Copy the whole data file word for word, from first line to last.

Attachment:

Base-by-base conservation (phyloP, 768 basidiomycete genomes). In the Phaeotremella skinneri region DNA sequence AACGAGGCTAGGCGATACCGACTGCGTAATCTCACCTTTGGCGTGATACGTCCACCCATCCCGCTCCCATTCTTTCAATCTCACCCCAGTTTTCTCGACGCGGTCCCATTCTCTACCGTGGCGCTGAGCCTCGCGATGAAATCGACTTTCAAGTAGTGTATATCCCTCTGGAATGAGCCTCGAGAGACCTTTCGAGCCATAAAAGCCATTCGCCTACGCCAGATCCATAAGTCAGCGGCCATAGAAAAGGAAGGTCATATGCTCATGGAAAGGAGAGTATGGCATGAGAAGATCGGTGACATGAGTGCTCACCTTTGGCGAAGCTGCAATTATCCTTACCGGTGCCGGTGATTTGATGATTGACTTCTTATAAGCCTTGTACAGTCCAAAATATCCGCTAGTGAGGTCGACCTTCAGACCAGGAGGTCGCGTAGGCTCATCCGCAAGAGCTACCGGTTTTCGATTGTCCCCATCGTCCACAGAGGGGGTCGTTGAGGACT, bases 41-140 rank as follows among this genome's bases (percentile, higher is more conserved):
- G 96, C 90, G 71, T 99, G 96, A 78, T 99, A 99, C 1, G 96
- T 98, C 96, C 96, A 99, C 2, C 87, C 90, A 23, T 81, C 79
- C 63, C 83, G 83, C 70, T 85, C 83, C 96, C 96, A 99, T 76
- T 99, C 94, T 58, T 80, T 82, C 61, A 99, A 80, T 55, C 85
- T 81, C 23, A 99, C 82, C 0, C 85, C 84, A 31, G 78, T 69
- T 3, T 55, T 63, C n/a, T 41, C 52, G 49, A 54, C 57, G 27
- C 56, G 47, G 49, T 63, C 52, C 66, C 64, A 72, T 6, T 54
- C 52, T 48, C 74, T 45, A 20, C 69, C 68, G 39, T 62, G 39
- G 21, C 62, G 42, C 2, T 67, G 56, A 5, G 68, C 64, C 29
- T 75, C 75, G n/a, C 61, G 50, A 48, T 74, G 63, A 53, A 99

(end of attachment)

Base-by-base conservation (phyloP, 768 basidiomycete genomes). In the Phaeotremella skinneri region DNA sequence AACGAGGCTAGGCGATACCGACTGCGTAATCTCACCTTTGGCGTGATACGTCCACCCATCCCGCTCCCATTCTTTCAATCTCACCCCAGTTTTCTCGACGCGGTCCCATTCTCTACCGTGGCGCTGAGCCTCGCGATGAAATCGACTTTCAAGTAGTGTATATCCCTCTGGAATGAGCCTCGAGAGACCTTTCGAGCCATAAAAGCCATTCGCCTACGCCAGATCCATAAGTCAGCGGCCATAGAAAAGGAAGGTCATATGCTCATGGAAAGGAGAGTATGGCATGAGAAGATCGGTGACATGAGTGCTCACCTTTGGCGAAGCTGCAATTATCCTTACCGGTGCCGGTGATTTGATGATTGACTTCTTATAAGCCTTGTACAGTCCAAAATATCCGCTAGTGAGGTCGACCTTCAGACCAGGAGGTCGCGTAGGCTCATCCGCAAGAGCTACCGGTTTTCGATTGTCCCCATCGTCCACAGAGGGGGTCGTTGAGGACT, bases 41-140 rank as follows among this genome's bases (percentile, higher is more conserved):
- G 96, C 90, G 71, T 99, G 96, A 78, T 99, A 99, C 1, G 96
- T 98, C 96, C 96, A 99, C 2, C 87, C 90, A 23, T 81, C 79
- C 63, C 83, G 83, C 70, T 85, C 83, C 96, C 96, A 99, T 76
- T 99, C 94, T 58, T 80, T 82, C 61, A 99, A 80, T 55, C 85
- T 81, C 23, A 99, C 82, C 0, C 85, C 84, A 31, G 78, T 69
- T 3, T 55, T 63, C n/a, T 41, C 52, G 49, A 54, C 57, G 27
- C 56, G 47, G 49, T 63, C 52, C 66, C 64, A 72, T 6, T 54
- C 52, T 48, C 74, T 45, A 20, C 69, C 68, G 39, T 62, G 39
- G 21, C 62, G 42, C 2, T 67, G 56, A 5, G 68, C 64, C 29
- T 75, C 75, G n/a, C 61, G 50, A 48, T 74, G 63, A 53, A 99